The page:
The FCA today pointed out that much financial regulation that currently applies in the UK derives from EU legislation, which will remain in place until any changes are made, “which will be a matter for government and parliament”.

The City watchdog said: “Firms must continue to abide by their obligations under UK law, including those derived from EU law and continue with implementation plans for legislation that is still to come into effect.

“The longer-term impacts of the decision to leave the EU on the overall regulatory framework for the UK will depend, in part, on the relationship that the UK seeks with the EU in the future. We will work closely with the government as it confirms the arrangements for the UK’s future relationship with the EU.”

David Watt, executive director of the Institute of Directors in Scotland, insisted that Scottish businesses were “robust” as he urged politicians to work together to negotiate a deal with European leaders.

He added: “It is now crucial that the transition out of Europe is handled as smoothly as possible, and that stability is maintained in the meantime.

“What business leaders need is a combination of calm and clarity, which will assist them in getting on with business during the weeks and months to come, alongside establishing a new basis for relationships with our international partners.”

READ MORE: Article 50 explained and how it enables Britain to leave the EU

Edinburgh-based life and pensions giant Standard Life put out a statement today, saying: “The people of the UK have now voted in favour of leaving the EU and we fully respect this decision. We understand that in the coming period the UK government will begin negotiations with the rest of the EU over the terms of the UK’s withdrawal. We expect that process to take at least two years.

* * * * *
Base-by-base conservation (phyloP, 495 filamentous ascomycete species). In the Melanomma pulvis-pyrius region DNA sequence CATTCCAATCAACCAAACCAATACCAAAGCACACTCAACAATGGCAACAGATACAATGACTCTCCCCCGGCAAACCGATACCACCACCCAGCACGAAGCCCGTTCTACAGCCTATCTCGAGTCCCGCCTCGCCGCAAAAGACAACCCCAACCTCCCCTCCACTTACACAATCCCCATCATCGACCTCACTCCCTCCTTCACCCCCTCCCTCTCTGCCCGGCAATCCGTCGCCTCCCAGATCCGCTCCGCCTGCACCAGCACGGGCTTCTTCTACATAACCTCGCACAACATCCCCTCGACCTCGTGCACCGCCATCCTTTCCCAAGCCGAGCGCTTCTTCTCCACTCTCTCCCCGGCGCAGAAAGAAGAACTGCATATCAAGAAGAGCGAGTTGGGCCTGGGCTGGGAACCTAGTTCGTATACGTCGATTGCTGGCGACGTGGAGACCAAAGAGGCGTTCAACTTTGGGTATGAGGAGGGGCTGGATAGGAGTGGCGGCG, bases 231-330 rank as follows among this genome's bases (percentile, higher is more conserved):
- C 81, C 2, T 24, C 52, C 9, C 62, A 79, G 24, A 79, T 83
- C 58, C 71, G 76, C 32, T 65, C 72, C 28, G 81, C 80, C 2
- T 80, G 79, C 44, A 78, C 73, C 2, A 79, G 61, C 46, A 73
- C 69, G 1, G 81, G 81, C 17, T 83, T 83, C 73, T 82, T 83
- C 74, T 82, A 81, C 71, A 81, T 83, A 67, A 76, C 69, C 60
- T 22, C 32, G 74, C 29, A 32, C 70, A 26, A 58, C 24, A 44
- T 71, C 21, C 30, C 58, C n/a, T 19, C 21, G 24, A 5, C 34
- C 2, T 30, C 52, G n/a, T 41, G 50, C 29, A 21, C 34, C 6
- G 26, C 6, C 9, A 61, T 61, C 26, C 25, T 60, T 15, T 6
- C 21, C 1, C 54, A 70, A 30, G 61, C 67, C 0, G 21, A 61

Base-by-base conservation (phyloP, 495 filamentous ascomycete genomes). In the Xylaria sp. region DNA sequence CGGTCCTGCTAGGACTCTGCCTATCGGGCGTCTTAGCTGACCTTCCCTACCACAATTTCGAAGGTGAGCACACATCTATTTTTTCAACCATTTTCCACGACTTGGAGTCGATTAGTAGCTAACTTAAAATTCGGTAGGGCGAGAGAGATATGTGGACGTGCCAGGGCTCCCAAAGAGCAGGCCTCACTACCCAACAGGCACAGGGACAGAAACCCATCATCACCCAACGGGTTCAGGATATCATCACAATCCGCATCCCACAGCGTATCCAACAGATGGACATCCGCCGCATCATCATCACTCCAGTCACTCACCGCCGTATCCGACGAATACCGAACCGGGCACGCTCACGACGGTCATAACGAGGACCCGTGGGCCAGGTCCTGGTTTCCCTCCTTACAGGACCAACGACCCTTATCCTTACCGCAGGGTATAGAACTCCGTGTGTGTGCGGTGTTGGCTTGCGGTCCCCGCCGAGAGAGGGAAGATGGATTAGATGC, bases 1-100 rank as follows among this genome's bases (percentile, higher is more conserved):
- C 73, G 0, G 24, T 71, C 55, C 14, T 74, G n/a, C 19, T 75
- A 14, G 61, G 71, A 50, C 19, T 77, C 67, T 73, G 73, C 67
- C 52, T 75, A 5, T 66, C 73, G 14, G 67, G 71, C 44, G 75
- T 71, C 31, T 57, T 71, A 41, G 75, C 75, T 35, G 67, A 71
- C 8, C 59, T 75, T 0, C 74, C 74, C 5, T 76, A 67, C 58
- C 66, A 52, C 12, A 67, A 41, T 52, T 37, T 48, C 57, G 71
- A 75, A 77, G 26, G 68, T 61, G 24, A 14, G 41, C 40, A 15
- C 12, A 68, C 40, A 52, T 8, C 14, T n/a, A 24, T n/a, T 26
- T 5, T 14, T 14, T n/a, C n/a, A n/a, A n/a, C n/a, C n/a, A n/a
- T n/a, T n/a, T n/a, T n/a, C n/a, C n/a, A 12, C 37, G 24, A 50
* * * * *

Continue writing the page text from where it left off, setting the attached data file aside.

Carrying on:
“Standard Life has a strong track record of successfully adapting to changing markets and regulation, and the evolving world around us.

“Consequently, we will have the required measures in place to help ensure we can continue to support our customers and clients and our other stakeholders across our group as the negotiations develop. As a business we already operate successfully across many borders in the EU and elsewhere in the world.

“We want to provide continuity and peace of mind throughout the process of negotiation; we will follow developments closely as the new arrangements are agreed and where appropriate, we will contribute to the process. We will keep all our stakeholder groups regularly updated on progress as appropriate.”

READ MORE: In numbers: Scotland’s financial services sector

Meanwhile, Clydesdale Bank parent group CYBG – which also owns the Yorkshire Bank brand – said the outcome of last night’s vote would have “no immediate impact” on the lender.

It said: “There is now expected to be a period of at least two years for the terms of the UK’s exit to be negotiated – during which time we, like all other businesses in the UK, will work with policy makers and regulators to understand and manage any potential consequences for our business.”